The Secret Life of Issue Lists Part 3: Issues Tip Projects: A Social View

Issue lists are the unsung heroes of the Project Lifestyle. This is the last of a series of three posts on how a new look at issue list might radically impact your project outcomes (in a positive way I hasten to add).

In Part 1 I opened the discussion by looking at why issues are such slippery things to manage. I then got perspectives on managing issues from various colleagues who know a thing or two about them.

In Part 2 I applied the Getting Things Done productivity process to derive a workflow for handling issues in a project setting. The key idea here is to introduce a robust, repeatable process to capture and work through project issues. I make the point that

  • Issues running around in the wild are the dangerous ones.
  • Once you capture them, you can tame and manage them.
  • So doing, you exercise a lot more control over the unknowns in your project.

In this post I want to look how some concepts from the social sciences seem to offer proof that a robust issue management process will contribute to improved project outcomes overall, and that this is the secret life of issue lists.

Perhaps I could start by repeating my assertion that projects typically fail due to a build-up of unaddressed issues in one or more areas.

Whether the issues have been recognized, or not, is not relevant at this point. Nor is the failure mode (common mode failure or cascade failure or otherwise: although project failure modes is well worth a look in a separate post).

The key thing is that issues can tip projects into failure.

So where do the social sciences fit into this discussion about issues and project failure?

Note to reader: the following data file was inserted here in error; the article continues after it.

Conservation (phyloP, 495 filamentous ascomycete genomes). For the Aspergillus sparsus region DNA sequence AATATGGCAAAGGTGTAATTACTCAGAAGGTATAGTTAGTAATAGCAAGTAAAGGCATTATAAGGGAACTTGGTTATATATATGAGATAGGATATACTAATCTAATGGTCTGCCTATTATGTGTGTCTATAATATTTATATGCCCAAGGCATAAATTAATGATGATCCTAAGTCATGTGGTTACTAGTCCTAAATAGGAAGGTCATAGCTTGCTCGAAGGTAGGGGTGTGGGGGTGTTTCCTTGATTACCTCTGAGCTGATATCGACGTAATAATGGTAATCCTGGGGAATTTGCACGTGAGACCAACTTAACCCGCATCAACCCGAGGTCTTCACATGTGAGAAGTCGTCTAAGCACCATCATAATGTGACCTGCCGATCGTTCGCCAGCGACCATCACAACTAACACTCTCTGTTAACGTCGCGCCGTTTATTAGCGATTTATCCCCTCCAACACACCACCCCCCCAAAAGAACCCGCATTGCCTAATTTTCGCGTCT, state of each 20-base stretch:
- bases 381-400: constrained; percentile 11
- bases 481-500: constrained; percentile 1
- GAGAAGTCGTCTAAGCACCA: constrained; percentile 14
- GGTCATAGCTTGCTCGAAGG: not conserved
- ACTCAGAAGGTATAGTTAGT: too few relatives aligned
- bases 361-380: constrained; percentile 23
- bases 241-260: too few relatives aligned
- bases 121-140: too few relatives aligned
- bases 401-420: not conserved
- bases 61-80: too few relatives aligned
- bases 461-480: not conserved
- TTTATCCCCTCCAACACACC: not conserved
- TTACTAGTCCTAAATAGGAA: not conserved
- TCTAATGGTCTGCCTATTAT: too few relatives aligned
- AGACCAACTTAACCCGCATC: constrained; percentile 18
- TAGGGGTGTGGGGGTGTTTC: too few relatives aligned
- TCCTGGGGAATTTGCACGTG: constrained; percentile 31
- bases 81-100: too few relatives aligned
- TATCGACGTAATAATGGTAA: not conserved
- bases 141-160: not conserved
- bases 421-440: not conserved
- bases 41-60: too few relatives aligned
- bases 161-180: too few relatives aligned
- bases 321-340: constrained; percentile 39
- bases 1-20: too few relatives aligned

Some of the theory mentioned by Malcolm Gladwell in his book The Tipping Point caught my attention.

He suggests that one aspect of rapidly induced change is context. Environment shapes behavior.

Specifically the Broken Windows theory is advanced to show how small issues left unaddressed (broken windows left unrepaired, litter left on the streets) can create an environmental context that accelerates the growth of urban crime.

“A successful strategy for preventing vandalism… is to fix the problems when they are small [my emphasis, AS]. Repair the broken windows within a short time, say, a day or a week, and the tendency is that vandals are much less likely to break more windows or do further damage. Clean up the sidewalk every day, and the tendency is for litter not to accumulate (or for the rate of littering to be much less). Problems do not escalate and thus respectable residents do not flee a neighborhood.

The theory thus makes two major claims: that further petty crime and low-level anti-social behavior will be deterred, and that major crime will, as a result, be prevented…”

The theory is not without it’s critics and supporters. Empirical evidence does seem to show that there is a measureable, beneficial effect.

So if we create a project environment we have strong processes to manage the knowns (our methods tasks/deliverables) and strong processes to manage the unknowns (our issues handling process), what effect will that have on the project participants?

I suggest two effects:

  • Improved ability to surface and capture issues (because your team and stakeholders know you have a robust, formalized, transparent process to address their concerns)
  • Improved ability to manage and resolve issues (because it is simpler – though not always easier – to manage and resolve issues that you know about

This then is the secret life of issue lists.

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